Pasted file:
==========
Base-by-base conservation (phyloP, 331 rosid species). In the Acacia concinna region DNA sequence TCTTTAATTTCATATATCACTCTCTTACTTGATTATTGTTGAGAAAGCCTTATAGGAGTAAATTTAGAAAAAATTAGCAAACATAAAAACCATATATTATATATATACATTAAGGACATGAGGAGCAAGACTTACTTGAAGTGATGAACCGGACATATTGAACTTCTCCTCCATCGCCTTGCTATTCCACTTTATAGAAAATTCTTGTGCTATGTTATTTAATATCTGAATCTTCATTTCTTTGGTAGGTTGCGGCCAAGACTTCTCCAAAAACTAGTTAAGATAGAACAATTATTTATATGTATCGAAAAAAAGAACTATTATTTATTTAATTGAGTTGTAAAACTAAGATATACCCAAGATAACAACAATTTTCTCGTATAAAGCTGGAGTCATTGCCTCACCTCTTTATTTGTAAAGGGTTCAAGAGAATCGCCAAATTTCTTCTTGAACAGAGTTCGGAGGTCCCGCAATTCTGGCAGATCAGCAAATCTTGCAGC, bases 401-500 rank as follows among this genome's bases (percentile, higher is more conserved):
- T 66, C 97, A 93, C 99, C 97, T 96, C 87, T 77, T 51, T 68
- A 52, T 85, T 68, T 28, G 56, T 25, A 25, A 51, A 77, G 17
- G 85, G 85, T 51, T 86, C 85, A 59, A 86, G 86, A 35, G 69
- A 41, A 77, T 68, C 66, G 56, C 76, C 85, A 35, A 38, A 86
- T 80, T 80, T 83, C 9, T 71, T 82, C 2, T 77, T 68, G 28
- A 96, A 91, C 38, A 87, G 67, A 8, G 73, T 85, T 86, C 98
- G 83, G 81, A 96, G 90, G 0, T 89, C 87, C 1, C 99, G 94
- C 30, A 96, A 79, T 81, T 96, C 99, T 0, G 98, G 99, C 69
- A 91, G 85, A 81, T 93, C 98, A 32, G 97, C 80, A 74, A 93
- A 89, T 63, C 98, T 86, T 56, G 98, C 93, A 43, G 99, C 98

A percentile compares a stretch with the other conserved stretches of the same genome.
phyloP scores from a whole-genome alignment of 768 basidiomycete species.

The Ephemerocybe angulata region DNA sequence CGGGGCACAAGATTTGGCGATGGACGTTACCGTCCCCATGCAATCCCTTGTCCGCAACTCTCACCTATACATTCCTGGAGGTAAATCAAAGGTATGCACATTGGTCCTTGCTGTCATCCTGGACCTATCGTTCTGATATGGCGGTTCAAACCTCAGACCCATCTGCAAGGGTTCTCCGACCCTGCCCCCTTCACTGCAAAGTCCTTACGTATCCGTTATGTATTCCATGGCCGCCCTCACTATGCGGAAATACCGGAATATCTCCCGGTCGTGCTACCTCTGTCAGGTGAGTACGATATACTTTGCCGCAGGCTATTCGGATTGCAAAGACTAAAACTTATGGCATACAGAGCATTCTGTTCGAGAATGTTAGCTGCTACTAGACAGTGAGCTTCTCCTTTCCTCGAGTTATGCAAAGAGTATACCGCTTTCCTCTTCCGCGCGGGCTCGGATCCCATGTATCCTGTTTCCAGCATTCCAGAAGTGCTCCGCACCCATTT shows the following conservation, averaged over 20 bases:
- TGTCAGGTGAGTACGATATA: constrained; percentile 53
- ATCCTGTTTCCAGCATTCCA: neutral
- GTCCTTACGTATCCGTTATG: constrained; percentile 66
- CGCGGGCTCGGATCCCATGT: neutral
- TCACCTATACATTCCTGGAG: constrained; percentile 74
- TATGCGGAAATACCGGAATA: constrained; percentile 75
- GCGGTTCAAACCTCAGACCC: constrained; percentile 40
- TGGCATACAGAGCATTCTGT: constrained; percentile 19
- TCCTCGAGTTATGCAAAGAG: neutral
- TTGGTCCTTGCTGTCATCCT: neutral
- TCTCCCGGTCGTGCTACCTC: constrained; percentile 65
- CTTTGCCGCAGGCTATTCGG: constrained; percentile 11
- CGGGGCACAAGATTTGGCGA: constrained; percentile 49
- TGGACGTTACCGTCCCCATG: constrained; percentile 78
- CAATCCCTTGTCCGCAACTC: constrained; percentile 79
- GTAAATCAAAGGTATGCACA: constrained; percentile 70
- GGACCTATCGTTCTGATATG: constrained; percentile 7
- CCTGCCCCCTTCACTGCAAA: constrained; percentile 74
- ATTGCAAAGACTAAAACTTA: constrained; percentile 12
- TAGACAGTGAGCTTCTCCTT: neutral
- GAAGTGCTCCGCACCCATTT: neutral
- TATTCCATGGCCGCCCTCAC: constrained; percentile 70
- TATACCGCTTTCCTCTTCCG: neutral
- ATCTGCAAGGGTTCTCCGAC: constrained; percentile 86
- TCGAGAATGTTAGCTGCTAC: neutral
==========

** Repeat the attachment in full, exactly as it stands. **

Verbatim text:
Base-by-base conservation (phyloP, 331 rosid species). In the Acacia concinna region DNA sequence TCTTTAATTTCATATATCACTCTCTTACTTGATTATTGTTGAGAAAGCCTTATAGGAGTAAATTTAGAAAAAATTAGCAAACATAAAAACCATATATTATATATATACATTAAGGACATGAGGAGCAAGACTTACTTGAAGTGATGAACCGGACATATTGAACTTCTCCTCCATCGCCTTGCTATTCCACTTTATAGAAAATTCTTGTGCTATGTTATTTAATATCTGAATCTTCATTTCTTTGGTAGGTTGCGGCCAAGACTTCTCCAAAAACTAGTTAAGATAGAACAATTATTTATATGTATCGAAAAAAAGAACTATTATTTATTTAATTGAGTTGTAAAACTAAGATATACCCAAGATAACAACAATTTTCTCGTATAAAGCTGGAGTCATTGCCTCACCTCTTTATTTGTAAAGGGTTCAAGAGAATCGCCAAATTTCTTCTTGAACAGAGTTCGGAGGTCCCGCAATTCTGGCAGATCAGCAAATCTTGCAGC, bases 401-500 rank as follows among this genome's bases (percentile, higher is more conserved):
- T 66, C 97, A 93, C 99, C 97, T 96, C 87, T 77, T 51, T 68
- A 52, T 85, T 68, T 28, G 56, T 25, A 25, A 51, A 77, G 17
- G 85, G 85, T 51, T 86, C 85, A 59, A 86, G 86, A 35, G 69
- A 41, A 77, T 68, C 66, G 56, C 76, C 85, A 35, A 38, A 86
- T 80, T 80, T 83, C 9, T 71, T 82, C 2, T 77, T 68, G 28
- A 96, A 91, C 38, A 87, G 67, A 8, G 73, T 85, T 86, C 98
- G 83, G 81, A 96, G 90, G 0, T 89, C 87, C 1, C 99, G 94
- C 30, A 96, A 79, T 81, T 96, C 99, T 0, G 98, G 99, C 69
- A 91, G 85, A 81, T 93, C 98, A 32, G 97, C 80, A 74, A 93
- A 89, T 63, C 98, T 86, T 56, G 98, C 93, A 43, G 99, C 98

A percentile compares a stretch with the other conserved stretches of the same genome.
phyloP scores from a whole-genome alignment of 768 basidiomycete species.

The Ephemerocybe angulata region DNA sequence CGGGGCACAAGATTTGGCGATGGACGTTACCGTCCCCATGCAATCCCTTGTCCGCAACTCTCACCTATACATTCCTGGAGGTAAATCAAAGGTATGCACATTGGTCCTTGCTGTCATCCTGGACCTATCGTTCTGATATGGCGGTTCAAACCTCAGACCCATCTGCAAGGGTTCTCCGACCCTGCCCCCTTCACTGCAAAGTCCTTACGTATCCGTTATGTATTCCATGGCCGCCCTCACTATGCGGAAATACCGGAATATCTCCCGGTCGTGCTACCTCTGTCAGGTGAGTACGATATACTTTGCCGCAGGCTATTCGGATTGCAAAGACTAAAACTTATGGCATACAGAGCATTCTGTTCGAGAATGTTAGCTGCTACTAGACAGTGAGCTTCTCCTTTCCTCGAGTTATGCAAAGAGTATACCGCTTTCCTCTTCCGCGCGGGCTCGGATCCCATGTATCCTGTTTCCAGCATTCCAGAAGTGCTCCGCACCCATTT shows the following conservation, averaged over 20 bases:
- TGTCAGGTGAGTACGATATA: constrained; percentile 53
- ATCCTGTTTCCAGCATTCCA: neutral
- GTCCTTACGTATCCGTTATG: constrained; percentile 66
- CGCGGGCTCGGATCCCATGT: neutral
- TCACCTATACATTCCTGGAG: constrained; percentile 74
- TATGCGGAAATACCGGAATA: constrained; percentile 75
- GCGGTTCAAACCTCAGACCC: constrained; percentile 40
- TGGCATACAGAGCATTCTGT: constrained; percentile 19
- TCCTCGAGTTATGCAAAGAG: neutral
- TTGGTCCTTGCTGTCATCCT: neutral
- TCTCCCGGTCGTGCTACCTC: constrained; percentile 65
- CTTTGCCGCAGGCTATTCGG: constrained; percentile 11
- CGGGGCACAAGATTTGGCGA: constrained; percentile 49
- TGGACGTTACCGTCCCCATG: constrained; percentile 78
- CAATCCCTTGTCCGCAACTC: constrained; percentile 79
- GTAAATCAAAGGTATGCACA: constrained; percentile 70
- GGACCTATCGTTCTGATATG: constrained; percentile 7
- CCTGCCCCCTTCACTGCAAA: constrained; percentile 74
- ATTGCAAAGACTAAAACTTA: constrained; percentile 12
- TAGACAGTGAGCTTCTCCTT: neutral
- GAAGTGCTCCGCACCCATTT: neutral
- TATTCCATGGCCGCCCTCAC: constrained; percentile 70
- TATACCGCTTTCCTCTTCCG: neutral
- ATCTGCAAGGGTTCTCCGAC: constrained; percentile 86
- TCGAGAATGTTAGCTGCTAC: neutral